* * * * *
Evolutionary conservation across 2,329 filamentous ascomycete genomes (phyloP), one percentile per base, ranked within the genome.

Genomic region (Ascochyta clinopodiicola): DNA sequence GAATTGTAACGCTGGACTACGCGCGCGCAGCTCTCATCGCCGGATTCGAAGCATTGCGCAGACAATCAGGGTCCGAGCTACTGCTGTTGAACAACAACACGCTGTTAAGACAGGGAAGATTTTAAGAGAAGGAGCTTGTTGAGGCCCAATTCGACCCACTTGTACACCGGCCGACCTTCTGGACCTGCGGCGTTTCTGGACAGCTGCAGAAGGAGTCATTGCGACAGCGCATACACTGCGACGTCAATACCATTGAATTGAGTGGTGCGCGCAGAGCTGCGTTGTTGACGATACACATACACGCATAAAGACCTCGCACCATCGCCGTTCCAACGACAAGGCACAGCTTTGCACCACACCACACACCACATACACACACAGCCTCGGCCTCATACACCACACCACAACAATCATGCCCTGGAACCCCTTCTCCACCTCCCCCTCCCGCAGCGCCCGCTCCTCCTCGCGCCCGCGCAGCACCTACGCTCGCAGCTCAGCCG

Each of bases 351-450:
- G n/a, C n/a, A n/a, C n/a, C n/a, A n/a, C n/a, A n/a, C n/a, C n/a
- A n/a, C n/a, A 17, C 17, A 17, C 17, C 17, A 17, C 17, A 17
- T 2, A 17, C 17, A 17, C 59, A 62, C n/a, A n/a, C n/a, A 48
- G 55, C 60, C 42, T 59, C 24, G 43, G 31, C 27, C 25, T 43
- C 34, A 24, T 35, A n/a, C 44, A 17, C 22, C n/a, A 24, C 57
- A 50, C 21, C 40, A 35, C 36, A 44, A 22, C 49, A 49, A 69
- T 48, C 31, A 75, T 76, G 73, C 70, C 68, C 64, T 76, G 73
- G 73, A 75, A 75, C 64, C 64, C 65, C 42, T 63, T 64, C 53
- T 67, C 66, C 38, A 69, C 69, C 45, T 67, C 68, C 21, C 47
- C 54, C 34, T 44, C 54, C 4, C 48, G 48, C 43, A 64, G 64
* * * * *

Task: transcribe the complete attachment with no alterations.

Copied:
Evolutionary conservation across 2,329 filamentous ascomycete genomes (phyloP), one percentile per base, ranked within the genome.

Genomic region (Ascochyta clinopodiicola): DNA sequence GAATTGTAACGCTGGACTACGCGCGCGCAGCTCTCATCGCCGGATTCGAAGCATTGCGCAGACAATCAGGGTCCGAGCTACTGCTGTTGAACAACAACACGCTGTTAAGACAGGGAAGATTTTAAGAGAAGGAGCTTGTTGAGGCCCAATTCGACCCACTTGTACACCGGCCGACCTTCTGGACCTGCGGCGTTTCTGGACAGCTGCAGAAGGAGTCATTGCGACAGCGCATACACTGCGACGTCAATACCATTGAATTGAGTGGTGCGCGCAGAGCTGCGTTGTTGACGATACACATACACGCATAAAGACCTCGCACCATCGCCGTTCCAACGACAAGGCACAGCTTTGCACCACACCACACACCACATACACACACAGCCTCGGCCTCATACACCACACCACAACAATCATGCCCTGGAACCCCTTCTCCACCTCCCCCTCCCGCAGCGCCCGCTCCTCCTCGCGCCCGCGCAGCACCTACGCTCGCAGCTCAGCCG

Each of bases 351-450:
- G n/a, C n/a, A n/a, C n/a, C n/a, A n/a, C n/a, A n/a, C n/a, C n/a
- A n/a, C n/a, A 17, C 17, A 17, C 17, C 17, A 17, C 17, A 17
- T 2, A 17, C 17, A 17, C 59, A 62, C n/a, A n/a, C n/a, A 48
- G 55, C 60, C 42, T 59, C 24, G 43, G 31, C 27, C 25, T 43
- C 34, A 24, T 35, A n/a, C 44, A 17, C 22, C n/a, A 24, C 57
- A 50, C 21, C 40, A 35, C 36, A 44, A 22, C 49, A 49, A 69
- T 48, C 31, A 75, T 76, G 73, C 70, C 68, C 64, T 76, G 73
- G 73, A 75, A 75, C 64, C 64, C 65, C 42, T 63, T 64, C 53
- T 67, C 66, C 38, A 69, C 69, C 45, T 67, C 68, C 21, C 47
- C 54, C 34, T 44, C 54, C 4, C 48, G 48, C 43, A 64, G 64